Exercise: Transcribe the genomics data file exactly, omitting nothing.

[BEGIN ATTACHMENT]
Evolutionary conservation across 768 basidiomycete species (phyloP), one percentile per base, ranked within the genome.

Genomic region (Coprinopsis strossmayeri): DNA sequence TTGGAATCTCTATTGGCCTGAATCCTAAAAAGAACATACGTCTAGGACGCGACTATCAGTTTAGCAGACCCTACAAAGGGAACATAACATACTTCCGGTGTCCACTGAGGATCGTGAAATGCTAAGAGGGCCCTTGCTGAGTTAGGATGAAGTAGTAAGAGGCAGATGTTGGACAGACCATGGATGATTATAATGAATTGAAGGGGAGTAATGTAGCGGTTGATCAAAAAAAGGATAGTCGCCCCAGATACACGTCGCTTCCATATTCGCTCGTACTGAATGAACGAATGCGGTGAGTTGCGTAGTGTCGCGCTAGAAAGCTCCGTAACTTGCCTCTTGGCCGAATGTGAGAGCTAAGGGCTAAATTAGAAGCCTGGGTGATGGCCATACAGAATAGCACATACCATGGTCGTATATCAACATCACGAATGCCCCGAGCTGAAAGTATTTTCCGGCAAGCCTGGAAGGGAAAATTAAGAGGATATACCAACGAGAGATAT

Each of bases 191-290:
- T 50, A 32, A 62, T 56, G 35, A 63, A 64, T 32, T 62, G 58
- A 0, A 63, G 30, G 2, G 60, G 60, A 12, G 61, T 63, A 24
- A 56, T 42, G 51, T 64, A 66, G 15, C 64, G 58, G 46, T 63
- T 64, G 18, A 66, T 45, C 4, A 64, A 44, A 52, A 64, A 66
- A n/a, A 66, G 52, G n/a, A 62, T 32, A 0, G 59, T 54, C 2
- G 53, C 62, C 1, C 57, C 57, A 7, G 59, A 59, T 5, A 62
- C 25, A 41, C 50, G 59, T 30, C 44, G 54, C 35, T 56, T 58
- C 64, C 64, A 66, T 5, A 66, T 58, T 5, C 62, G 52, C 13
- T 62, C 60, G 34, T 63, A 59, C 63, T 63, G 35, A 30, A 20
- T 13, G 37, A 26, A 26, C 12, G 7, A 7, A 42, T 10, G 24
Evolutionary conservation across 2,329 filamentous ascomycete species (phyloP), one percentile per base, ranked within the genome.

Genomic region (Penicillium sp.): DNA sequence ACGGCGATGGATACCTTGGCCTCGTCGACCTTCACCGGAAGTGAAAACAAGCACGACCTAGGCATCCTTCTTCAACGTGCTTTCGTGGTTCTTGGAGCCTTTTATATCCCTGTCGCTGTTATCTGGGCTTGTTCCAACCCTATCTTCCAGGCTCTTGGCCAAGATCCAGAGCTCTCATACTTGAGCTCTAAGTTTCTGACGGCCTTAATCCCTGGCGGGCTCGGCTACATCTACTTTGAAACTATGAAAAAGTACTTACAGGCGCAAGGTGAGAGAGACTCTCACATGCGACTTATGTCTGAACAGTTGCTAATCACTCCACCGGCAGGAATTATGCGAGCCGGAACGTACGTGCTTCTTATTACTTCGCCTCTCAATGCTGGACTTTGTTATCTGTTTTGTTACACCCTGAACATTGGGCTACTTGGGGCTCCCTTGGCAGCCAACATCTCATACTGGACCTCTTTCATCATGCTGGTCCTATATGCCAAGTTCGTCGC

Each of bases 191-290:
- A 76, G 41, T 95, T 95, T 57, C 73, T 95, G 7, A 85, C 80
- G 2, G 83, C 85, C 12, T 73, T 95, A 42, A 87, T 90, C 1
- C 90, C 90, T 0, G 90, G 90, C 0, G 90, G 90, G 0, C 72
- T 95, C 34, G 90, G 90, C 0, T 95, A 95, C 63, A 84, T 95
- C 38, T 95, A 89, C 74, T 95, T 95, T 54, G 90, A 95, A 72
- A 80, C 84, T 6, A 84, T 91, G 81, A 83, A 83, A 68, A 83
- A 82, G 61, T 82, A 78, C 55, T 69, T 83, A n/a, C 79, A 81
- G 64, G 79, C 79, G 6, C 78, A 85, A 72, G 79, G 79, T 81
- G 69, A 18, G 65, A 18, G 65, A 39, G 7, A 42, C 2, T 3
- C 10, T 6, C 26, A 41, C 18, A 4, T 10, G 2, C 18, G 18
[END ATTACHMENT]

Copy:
Evolutionary conservation across 768 basidiomycete species (phyloP), one percentile per base, ranked within the genome.

Genomic region (Coprinopsis strossmayeri): DNA sequence TTGGAATCTCTATTGGCCTGAATCCTAAAAAGAACATACGTCTAGGACGCGACTATCAGTTTAGCAGACCCTACAAAGGGAACATAACATACTTCCGGTGTCCACTGAGGATCGTGAAATGCTAAGAGGGCCCTTGCTGAGTTAGGATGAAGTAGTAAGAGGCAGATGTTGGACAGACCATGGATGATTATAATGAATTGAAGGGGAGTAATGTAGCGGTTGATCAAAAAAAGGATAGTCGCCCCAGATACACGTCGCTTCCATATTCGCTCGTACTGAATGAACGAATGCGGTGAGTTGCGTAGTGTCGCGCTAGAAAGCTCCGTAACTTGCCTCTTGGCCGAATGTGAGAGCTAAGGGCTAAATTAGAAGCCTGGGTGATGGCCATACAGAATAGCACATACCATGGTCGTATATCAACATCACGAATGCCCCGAGCTGAAAGTATTTTCCGGCAAGCCTGGAAGGGAAAATTAAGAGGATATACCAACGAGAGATAT

Each of bases 191-290:
- T 50, A 32, A 62, T 56, G 35, A 63, A 64, T 32, T 62, G 58
- A 0, A 63, G 30, G 2, G 60, G 60, A 12, G 61, T 63, A 24
- A 56, T 42, G 51, T 64, A 66, G 15, C 64, G 58, G 46, T 63
- T 64, G 18, A 66, T 45, C 4, A 64, A 44, A 52, A 64, A 66
- A n/a, A 66, G 52, G n/a, A 62, T 32, A 0, G 59, T 54, C 2
- G 53, C 62, C 1, C 57, C 57, A 7, G 59, A 59, T 5, A 62
- C 25, A 41, C 50, G 59, T 30, C 44, G 54, C 35, T 56, T 58
- C 64, C 64, A 66, T 5, A 66, T 58, T 5, C 62, G 52, C 13
- T 62, C 60, G 34, T 63, A 59, C 63, T 63, G 35, A 30, A 20
- T 13, G 37, A 26, A 26, C 12, G 7, A 7, A 42, T 10, G 24
Evolutionary conservation across 2,329 filamentous ascomycete species (phyloP), one percentile per base, ranked within the genome.

Genomic region (Penicillium sp.): DNA sequence ACGGCGATGGATACCTTGGCCTCGTCGACCTTCACCGGAAGTGAAAACAAGCACGACCTAGGCATCCTTCTTCAACGTGCTTTCGTGGTTCTTGGAGCCTTTTATATCCCTGTCGCTGTTATCTGGGCTTGTTCCAACCCTATCTTCCAGGCTCTTGGCCAAGATCCAGAGCTCTCATACTTGAGCTCTAAGTTTCTGACGGCCTTAATCCCTGGCGGGCTCGGCTACATCTACTTTGAAACTATGAAAAAGTACTTACAGGCGCAAGGTGAGAGAGACTCTCACATGCGACTTATGTCTGAACAGTTGCTAATCACTCCACCGGCAGGAATTATGCGAGCCGGAACGTACGTGCTTCTTATTACTTCGCCTCTCAATGCTGGACTTTGTTATCTGTTTTGTTACACCCTGAACATTGGGCTACTTGGGGCTCCCTTGGCAGCCAACATCTCATACTGGACCTCTTTCATCATGCTGGTCCTATATGCCAAGTTCGTCGC

Each of bases 191-290:
- A 76, G 41, T 95, T 95, T 57, C 73, T 95, G 7, A 85, C 80
- G 2, G 83, C 85, C 12, T 73, T 95, A 42, A 87, T 90, C 1
- C 90, C 90, T 0, G 90, G 90, C 0, G 90, G 90, G 0, C 72
- T 95, C 34, G 90, G 90, C 0, T 95, A 95, C 63, A 84, T 95
- C 38, T 95, A 89, C 74, T 95, T 95, T 54, G 90, A 95, A 72
- A 80, C 84, T 6, A 84, T 91, G 81, A 83, A 83, A 68, A 83
- A 82, G 61, T 82, A 78, C 55, T 69, T 83, A n/a, C 79, A 81
- G 64, G 79, C 79, G 6, C 78, A 85, A 72, G 79, G 79, T 81
- G 69, A 18, G 65, A 18, G 65, A 39, G 7, A 42, C 2, T 3
- C 10, T 6, C 26, A 41, C 18, A 4, T 10, G 2, C 18, G 18